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NASA’s new robotic explorer, the Mars Insight, is set to start its groundbreaking deep-space voyage to Mars imminently.
The landmark mission will see the Insight monitor the inner core of Mars, with the aim of figuring out what the planet is made of.
InSight’s launch is set to take place at 7:05am Eastern Time, or 12:05pm in Britain, at a base on the central Californian coast.
The Mars InSight probe will be propelled into space for NASA and its Jet Propulsion Laboratory (JPL) on top of the Atlas V, a clossal 19-story rocket from the fleet of United Launch Alliance, a partnership of Lockheed Martin Corp and Boeing.
There is huge concern among experts that weather could postpone the launch, with just a 20 percent chance according to the latest forecast that the weather will be suitable.
Fog near the launch site, Vandenberg Air Force Base in California, could prompt NASA scientists to call off the landmark launch.
However, the 30th Space Wing, which oversees missions from Vandenberg, claims it may be possible that ULA can launch through the fog, but the rocket itself will be hard to see for the public.
InSight’s launch window starts May 5 through June 8, 2018, with multiple opportunities over windows of approximately two hours each date.
The Insight’s payload will be released about 90 minutes after launch on a 301 million-mile (484 million km) flight to Mars.
The rocket, which will reach Mars by November, will land on a smooth plain close to the planet’s equator called the Elysium Planitia.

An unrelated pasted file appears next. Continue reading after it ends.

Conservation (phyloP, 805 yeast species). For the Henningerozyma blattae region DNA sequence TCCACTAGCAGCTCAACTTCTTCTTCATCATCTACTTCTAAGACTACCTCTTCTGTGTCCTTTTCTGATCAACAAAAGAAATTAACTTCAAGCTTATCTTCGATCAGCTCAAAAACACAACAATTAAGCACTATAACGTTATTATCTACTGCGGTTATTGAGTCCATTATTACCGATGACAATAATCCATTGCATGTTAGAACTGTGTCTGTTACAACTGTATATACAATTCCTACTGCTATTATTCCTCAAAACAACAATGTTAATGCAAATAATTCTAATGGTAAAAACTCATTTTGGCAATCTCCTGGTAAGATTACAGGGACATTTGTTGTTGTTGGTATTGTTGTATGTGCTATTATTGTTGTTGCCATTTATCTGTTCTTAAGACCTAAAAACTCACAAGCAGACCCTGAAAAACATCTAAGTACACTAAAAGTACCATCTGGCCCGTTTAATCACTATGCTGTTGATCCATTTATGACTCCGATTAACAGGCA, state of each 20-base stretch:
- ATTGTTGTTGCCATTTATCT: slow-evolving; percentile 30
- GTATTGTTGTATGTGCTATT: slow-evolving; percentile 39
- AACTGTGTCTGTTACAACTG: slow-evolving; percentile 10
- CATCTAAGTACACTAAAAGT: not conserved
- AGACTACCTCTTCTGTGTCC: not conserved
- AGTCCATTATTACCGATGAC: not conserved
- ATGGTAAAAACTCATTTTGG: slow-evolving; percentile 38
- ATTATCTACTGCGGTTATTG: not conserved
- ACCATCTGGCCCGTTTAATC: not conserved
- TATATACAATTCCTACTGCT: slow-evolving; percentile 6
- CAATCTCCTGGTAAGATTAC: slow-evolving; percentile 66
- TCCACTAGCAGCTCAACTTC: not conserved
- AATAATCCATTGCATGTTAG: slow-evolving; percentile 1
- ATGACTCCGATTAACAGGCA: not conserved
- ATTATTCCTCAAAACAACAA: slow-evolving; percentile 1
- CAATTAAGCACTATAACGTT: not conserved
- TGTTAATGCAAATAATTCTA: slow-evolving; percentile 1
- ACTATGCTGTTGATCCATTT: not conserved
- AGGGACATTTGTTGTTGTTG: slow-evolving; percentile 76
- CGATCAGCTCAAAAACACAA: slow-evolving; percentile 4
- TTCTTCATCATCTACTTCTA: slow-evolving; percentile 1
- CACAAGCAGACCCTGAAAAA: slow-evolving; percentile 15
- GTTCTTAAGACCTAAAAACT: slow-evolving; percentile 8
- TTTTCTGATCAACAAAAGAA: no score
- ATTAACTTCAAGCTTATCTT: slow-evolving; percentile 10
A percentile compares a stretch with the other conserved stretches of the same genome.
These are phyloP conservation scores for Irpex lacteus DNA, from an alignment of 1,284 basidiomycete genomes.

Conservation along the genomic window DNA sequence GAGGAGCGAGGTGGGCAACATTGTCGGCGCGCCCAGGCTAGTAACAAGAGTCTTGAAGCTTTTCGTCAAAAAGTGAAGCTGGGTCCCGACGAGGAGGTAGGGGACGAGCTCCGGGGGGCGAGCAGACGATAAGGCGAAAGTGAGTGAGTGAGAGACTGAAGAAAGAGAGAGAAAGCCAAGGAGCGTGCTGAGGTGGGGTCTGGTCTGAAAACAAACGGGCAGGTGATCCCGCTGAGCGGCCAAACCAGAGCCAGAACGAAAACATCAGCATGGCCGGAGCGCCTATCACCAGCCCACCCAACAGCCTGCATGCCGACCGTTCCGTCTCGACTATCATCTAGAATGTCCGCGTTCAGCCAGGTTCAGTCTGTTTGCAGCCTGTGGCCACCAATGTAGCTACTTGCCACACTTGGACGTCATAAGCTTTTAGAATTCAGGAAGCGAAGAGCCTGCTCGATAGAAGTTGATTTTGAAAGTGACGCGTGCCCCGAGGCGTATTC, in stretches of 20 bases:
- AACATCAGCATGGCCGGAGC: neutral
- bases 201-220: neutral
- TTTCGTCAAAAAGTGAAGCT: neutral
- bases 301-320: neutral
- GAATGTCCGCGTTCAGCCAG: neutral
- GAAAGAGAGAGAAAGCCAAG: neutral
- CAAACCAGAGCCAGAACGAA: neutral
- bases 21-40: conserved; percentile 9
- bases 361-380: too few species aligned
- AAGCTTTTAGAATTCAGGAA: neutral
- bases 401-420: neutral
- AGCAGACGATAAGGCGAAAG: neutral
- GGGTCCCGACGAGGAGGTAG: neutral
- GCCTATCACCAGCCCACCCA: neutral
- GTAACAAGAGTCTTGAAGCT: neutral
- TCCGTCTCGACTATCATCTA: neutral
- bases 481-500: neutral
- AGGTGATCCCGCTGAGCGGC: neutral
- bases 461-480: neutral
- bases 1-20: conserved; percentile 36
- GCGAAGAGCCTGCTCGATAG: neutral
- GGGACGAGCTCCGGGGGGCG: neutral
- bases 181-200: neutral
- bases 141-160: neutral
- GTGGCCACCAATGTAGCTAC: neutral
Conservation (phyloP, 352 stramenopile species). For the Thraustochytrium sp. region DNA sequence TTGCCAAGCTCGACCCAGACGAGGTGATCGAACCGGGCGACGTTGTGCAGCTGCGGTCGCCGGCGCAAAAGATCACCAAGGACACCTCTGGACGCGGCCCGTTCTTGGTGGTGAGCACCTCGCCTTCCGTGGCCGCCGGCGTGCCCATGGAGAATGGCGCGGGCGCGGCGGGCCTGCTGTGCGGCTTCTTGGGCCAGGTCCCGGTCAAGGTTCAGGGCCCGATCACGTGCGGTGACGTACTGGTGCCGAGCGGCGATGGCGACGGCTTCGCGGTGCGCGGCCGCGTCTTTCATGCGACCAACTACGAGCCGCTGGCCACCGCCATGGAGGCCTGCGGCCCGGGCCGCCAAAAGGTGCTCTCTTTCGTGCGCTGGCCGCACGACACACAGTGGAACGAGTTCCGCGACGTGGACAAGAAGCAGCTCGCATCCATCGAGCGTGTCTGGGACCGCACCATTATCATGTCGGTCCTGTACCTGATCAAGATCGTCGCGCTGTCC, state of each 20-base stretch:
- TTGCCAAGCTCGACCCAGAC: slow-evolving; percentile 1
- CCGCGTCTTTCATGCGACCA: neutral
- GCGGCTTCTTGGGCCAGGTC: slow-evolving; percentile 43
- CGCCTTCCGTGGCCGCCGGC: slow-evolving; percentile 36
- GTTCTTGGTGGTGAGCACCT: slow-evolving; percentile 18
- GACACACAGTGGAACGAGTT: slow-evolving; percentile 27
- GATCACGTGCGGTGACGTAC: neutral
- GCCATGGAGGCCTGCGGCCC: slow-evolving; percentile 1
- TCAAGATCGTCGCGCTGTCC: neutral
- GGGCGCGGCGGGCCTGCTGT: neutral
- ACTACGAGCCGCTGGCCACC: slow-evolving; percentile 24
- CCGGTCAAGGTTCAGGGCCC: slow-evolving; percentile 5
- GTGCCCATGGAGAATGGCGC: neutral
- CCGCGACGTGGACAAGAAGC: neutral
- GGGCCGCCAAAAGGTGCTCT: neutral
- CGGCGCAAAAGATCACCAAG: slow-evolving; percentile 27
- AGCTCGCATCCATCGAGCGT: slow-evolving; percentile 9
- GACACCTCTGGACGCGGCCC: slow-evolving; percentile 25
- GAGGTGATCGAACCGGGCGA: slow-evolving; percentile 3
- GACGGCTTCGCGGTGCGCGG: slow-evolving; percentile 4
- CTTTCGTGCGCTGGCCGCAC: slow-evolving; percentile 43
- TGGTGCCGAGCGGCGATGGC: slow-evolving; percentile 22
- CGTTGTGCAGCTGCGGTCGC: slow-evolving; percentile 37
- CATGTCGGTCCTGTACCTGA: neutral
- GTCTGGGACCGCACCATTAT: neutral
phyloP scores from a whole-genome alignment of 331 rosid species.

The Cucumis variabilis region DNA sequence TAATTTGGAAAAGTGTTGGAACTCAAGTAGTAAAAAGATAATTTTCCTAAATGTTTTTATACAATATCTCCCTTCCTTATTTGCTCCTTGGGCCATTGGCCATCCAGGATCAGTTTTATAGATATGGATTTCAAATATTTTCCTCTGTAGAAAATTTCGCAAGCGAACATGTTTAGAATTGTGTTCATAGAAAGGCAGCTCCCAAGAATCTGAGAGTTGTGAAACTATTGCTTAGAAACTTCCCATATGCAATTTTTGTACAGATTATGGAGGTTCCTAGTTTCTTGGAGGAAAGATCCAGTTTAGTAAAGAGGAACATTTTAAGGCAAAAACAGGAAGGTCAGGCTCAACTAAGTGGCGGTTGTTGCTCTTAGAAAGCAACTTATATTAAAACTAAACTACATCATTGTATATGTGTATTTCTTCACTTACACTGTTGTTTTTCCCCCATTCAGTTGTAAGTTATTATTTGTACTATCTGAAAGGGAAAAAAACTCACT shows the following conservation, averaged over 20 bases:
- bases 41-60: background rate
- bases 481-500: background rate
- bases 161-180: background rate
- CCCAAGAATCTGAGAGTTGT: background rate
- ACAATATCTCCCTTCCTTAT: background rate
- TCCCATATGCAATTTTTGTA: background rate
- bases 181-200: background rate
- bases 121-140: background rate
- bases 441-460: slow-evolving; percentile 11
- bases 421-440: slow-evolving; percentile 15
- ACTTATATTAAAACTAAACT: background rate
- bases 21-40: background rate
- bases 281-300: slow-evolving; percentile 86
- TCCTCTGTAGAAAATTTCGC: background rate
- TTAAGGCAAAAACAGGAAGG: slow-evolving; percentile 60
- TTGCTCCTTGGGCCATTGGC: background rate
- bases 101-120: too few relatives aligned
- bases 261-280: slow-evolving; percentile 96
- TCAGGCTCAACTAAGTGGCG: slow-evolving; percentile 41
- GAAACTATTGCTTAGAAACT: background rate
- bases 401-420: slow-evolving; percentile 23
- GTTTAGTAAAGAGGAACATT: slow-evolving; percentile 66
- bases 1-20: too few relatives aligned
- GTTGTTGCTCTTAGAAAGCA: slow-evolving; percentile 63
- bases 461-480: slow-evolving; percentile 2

According to NASA, the Mars lander is designed to give the Red Planet “its first thorough checkup since it formed 4.5 billion years ago”.
Once settled, the solar-powered InSight will spend two years – approximately one Martian year – plumbing the depths of the planet’s interior for clues to how Mars took form and the origins of the Earth and other rocky planets.
Scientists will try to use the frequent marsquakes over the course of the mission to deduce the depth, density and composition of the planet’s core.
Among the questions that Insight hopes to answer is whether Mars’ core remains molten.
Alongside the Insight, Atlas V will also carry two mini-spacecrafts called Mars Cube One, or MarCO, which will fly on their own path to Mars behind Insight.
Their goal is to relay nSight data as it enters the Martian atmosphere and lands, which researchers hope can offer new capabilities to future missions
NASA’s live coverage of the launch will begin at 11:30AM BST.